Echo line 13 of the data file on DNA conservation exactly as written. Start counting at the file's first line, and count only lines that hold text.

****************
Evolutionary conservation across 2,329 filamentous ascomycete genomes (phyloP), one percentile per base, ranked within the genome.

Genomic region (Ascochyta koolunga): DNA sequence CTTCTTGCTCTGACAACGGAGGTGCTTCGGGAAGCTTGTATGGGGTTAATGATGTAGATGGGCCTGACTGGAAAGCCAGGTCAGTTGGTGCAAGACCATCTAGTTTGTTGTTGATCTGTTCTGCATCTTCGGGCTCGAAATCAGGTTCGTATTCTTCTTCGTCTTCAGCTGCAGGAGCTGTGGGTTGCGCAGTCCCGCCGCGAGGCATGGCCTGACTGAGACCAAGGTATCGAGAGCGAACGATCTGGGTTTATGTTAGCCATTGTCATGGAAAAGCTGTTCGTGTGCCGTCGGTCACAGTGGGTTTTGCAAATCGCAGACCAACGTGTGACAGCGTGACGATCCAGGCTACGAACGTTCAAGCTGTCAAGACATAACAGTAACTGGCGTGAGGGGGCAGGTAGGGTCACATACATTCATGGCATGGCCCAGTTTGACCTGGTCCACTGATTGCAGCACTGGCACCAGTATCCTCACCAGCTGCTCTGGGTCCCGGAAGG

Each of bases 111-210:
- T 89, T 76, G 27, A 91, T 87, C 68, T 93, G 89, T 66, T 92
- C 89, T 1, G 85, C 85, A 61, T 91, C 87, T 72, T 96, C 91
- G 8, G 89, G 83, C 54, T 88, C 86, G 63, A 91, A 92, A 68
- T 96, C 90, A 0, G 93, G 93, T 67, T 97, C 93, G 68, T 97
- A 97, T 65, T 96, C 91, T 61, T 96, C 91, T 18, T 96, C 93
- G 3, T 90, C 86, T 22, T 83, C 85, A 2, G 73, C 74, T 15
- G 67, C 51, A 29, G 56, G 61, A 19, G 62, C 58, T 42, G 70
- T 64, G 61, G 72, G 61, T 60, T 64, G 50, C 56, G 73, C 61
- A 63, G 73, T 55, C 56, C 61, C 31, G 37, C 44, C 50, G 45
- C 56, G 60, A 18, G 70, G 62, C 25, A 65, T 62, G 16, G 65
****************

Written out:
- C 56, G 60, A 18, G 70, G 62, C 25, A 65, T 62, G 16, G 65